On the eve of the holiday of Rosh Hashanah, ushering in the Jewish year of 5780, Israel’s Central Bureau of Statistics released its traditional end-of-the-year findings.
Israel’s population now stands at 9.092 million people — 6.744 million (74.2 percent) of whom are Jews, with 1.907 million (21 percent) Arabs and 441,000 (4.8 percent) listed as “other.”
Drew Seigla and Stephanie Lynne Mason. Photo: Instagram.
Drew Seigla and Stephanie Lynne Mason play Pertshik and Hodl, whose love story takes them all the way to Siberia in the award-winning show by the National Yiddish Theatre.
Sep 30, 2019 0Jeremy Hunt, the British Foreign secretary, has recently commissioned a report on the persecution of Christians, most acutely occurring in the Muslim World, and especially in the Arab/Muslim...
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“There is nothing more deceptive than an obvious fact.” — Sherlock Holmes, The Boscombe Valley Mystery
“Israel must, in the most blunt and clear way possible, illustrate to Washington that the prosperity of Jordan is a first-rate Israeli security and strategic interest.” — Former head of Mossad Ephraim Halevy at “Between Jerusalem and Amman: 25 Years Since the Signing of the Peace Agreement Between Israel and the Hashemite Kingdom of Jordan,” Institute for National Security Studies, Sept. 25, 2019.
A thought came to mind the other day.
For all the bluster about Judaism and anti-Semitism in America, I am not convinced that far-out-left and liberal young Jews, who have been very strident and even threatening on Israel-related issues and local American political battles, have done much on the ground to confront and quash, one way or another, attacks on Jews. They have portrayed themselves as gliding along a moral highway but have permitted immoral actions to exist quite close to home, far from Gaza (did any of them recite a public Kaddish in the town square for murdered and injured Jews, or their damaged and desecrated property)?
One of the hallmark features of Yom Kippur are the communal sins which we need to repent for. Most Jews focus on what we have done personally towards G-d and towards others. Little thought is given to how we could be better as a community. Or the sins we bear as a community.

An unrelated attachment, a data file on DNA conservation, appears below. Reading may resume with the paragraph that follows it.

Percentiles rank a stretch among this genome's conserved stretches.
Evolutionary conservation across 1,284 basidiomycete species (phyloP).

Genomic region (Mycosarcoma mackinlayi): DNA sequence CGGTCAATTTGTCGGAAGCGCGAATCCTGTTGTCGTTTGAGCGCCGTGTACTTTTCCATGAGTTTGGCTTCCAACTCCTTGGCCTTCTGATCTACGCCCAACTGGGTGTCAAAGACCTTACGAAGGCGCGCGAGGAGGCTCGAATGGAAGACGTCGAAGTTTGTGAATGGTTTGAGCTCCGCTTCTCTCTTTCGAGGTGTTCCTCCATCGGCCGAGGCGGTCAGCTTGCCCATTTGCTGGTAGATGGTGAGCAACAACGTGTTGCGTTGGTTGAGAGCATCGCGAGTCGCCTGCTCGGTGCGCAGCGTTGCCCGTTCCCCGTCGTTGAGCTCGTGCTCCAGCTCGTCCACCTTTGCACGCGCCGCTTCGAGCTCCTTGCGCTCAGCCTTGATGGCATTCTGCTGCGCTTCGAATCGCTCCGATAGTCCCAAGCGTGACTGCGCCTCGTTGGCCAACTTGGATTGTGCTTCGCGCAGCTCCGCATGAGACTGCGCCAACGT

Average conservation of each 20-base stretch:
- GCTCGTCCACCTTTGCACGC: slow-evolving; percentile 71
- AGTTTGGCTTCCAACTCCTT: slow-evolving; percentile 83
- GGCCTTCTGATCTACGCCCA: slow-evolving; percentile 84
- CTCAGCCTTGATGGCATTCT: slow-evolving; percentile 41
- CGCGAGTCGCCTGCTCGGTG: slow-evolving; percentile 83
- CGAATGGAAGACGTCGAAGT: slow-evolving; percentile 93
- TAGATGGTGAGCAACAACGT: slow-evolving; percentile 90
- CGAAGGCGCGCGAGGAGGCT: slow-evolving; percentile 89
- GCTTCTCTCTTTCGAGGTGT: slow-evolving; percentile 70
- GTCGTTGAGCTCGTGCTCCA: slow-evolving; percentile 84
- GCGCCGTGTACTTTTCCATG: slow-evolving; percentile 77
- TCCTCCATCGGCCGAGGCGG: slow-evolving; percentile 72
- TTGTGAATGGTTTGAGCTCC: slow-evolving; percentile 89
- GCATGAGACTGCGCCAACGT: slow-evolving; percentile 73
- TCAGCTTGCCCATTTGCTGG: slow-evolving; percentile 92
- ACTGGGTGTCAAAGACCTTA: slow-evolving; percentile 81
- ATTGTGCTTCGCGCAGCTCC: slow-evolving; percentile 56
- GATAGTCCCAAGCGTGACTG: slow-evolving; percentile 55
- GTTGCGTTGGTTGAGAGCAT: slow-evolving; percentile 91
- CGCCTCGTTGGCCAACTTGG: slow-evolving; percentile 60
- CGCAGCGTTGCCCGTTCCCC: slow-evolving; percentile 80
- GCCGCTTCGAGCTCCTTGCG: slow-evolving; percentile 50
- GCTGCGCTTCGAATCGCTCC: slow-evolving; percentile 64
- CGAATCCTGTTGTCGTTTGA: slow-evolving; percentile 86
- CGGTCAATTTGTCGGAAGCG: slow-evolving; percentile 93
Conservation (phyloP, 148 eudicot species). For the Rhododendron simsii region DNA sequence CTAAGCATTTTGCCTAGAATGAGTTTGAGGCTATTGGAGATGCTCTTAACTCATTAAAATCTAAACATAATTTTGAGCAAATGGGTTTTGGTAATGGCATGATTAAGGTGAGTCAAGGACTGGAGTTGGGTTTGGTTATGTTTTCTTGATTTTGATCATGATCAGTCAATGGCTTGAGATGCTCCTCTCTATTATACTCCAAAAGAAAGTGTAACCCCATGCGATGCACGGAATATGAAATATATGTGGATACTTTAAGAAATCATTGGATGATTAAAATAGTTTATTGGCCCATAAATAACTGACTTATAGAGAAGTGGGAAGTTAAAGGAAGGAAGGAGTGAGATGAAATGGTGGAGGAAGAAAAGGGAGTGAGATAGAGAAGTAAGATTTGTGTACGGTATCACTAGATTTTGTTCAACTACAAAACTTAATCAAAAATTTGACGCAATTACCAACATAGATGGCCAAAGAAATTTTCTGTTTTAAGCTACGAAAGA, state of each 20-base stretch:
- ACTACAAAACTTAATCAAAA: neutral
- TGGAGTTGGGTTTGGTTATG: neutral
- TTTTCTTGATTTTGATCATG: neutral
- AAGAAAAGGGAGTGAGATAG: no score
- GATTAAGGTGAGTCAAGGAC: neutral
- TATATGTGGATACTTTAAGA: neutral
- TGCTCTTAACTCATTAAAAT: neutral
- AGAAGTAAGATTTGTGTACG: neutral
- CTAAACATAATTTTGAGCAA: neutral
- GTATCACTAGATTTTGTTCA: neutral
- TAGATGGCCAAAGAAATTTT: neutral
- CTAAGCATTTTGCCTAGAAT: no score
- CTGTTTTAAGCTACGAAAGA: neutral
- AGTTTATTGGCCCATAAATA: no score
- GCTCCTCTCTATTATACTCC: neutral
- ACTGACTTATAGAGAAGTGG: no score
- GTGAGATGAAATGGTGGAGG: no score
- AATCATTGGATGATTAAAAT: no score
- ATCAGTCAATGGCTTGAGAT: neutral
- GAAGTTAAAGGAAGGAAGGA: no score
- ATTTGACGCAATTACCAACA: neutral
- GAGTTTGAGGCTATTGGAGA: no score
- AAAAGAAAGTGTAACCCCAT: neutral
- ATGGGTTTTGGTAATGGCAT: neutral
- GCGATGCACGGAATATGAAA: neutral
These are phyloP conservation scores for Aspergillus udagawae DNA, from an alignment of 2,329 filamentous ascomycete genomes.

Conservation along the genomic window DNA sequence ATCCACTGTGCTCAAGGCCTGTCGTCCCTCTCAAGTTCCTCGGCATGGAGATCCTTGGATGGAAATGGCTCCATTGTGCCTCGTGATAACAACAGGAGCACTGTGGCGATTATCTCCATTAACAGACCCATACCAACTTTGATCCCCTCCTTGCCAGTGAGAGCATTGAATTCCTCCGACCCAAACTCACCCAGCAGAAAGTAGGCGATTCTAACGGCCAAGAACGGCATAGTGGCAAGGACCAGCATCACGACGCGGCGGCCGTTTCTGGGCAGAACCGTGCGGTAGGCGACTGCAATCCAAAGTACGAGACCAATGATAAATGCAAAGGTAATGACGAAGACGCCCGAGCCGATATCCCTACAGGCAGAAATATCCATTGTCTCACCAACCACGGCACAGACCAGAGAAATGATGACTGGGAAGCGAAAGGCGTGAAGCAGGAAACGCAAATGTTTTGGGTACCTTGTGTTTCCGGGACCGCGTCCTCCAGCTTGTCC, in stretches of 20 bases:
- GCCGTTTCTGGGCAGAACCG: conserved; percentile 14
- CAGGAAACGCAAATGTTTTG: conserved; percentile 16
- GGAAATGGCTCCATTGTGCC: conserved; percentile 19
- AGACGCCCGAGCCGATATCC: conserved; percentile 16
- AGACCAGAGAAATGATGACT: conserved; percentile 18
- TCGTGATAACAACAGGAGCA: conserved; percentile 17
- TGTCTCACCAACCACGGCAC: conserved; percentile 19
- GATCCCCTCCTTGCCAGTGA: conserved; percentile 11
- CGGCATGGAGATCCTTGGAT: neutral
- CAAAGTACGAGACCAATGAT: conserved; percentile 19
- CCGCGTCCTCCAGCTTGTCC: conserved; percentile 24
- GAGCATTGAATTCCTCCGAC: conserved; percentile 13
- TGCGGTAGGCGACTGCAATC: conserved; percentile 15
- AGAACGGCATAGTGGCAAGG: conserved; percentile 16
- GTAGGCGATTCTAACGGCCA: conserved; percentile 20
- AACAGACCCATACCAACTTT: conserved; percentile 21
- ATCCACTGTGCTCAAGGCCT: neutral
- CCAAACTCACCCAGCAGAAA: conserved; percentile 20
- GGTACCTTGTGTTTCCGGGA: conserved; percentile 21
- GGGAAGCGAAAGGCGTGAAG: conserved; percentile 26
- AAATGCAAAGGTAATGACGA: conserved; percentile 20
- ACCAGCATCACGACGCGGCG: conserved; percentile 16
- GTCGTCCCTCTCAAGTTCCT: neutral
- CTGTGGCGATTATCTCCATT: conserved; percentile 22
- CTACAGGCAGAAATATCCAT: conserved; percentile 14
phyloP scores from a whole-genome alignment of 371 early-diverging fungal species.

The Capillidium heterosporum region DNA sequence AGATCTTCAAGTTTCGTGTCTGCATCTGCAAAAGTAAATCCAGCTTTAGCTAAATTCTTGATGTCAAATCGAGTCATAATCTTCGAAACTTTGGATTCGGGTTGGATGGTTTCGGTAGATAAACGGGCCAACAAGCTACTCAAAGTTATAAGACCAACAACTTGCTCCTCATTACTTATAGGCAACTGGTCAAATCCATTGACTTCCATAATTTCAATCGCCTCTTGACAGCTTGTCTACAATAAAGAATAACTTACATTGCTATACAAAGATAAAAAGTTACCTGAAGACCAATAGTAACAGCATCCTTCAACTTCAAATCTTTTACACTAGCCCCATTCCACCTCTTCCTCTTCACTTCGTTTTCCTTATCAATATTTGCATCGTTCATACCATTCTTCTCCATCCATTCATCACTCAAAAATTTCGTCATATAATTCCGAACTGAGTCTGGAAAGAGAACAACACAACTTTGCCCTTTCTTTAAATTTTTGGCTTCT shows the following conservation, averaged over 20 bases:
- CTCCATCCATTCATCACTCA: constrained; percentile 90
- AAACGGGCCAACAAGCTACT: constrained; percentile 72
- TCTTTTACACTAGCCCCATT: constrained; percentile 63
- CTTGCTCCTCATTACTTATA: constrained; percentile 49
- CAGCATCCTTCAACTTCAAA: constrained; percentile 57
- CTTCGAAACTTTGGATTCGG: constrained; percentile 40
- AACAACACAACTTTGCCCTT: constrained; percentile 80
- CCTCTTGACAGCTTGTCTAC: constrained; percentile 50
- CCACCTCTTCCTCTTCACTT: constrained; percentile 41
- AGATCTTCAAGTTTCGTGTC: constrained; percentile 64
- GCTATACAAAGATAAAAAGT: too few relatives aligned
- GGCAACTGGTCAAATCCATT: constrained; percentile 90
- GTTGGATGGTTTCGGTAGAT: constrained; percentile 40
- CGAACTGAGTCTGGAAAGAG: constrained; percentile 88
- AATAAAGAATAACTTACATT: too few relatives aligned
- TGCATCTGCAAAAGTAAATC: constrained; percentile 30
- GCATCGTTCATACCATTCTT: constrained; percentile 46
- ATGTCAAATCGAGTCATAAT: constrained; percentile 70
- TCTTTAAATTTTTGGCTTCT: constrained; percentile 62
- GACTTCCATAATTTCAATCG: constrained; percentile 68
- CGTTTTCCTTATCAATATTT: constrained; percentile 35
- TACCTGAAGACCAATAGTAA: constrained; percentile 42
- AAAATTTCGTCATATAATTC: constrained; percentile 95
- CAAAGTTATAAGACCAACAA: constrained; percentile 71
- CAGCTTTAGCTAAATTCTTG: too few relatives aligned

However, the communal recitation of the Al Chet, repeated over and over on Yom Kippur is to drive the point home that we are responsible for one another
Incoming freshman Member of Knesset from the leftist, Democratic Union list, Yair Golan, did it again. Golan’s constant delegitimization of his political opponents on the right, smacks of the same delegitimization that tyrants, dictators, demagogues and assorted totalitarians always use, just before the Putsch.
In that regard, he’s right when he said recently, “I’m reminding people that the Nazis came to power democratically, so we have to be careful, very careful, so that radicals with a messianic view won’t exploit Israeli democracy to replace the system of government.” Think “
As Israeli frustration mounts about violence coming out of Gaza, the idea of a ground invasion, and once and for all to finish with Hamas aggression, becomes more appealing. Israeli Prime Minister Benjamin Netanyahu has endorsed this approach, saying, “There probably won’t be a choice but to topple the Hamas regime.” While sympathetic to this impulse, I worry that too much attention is paid to tactics and not enough to goals. The result could be harmful to Israel.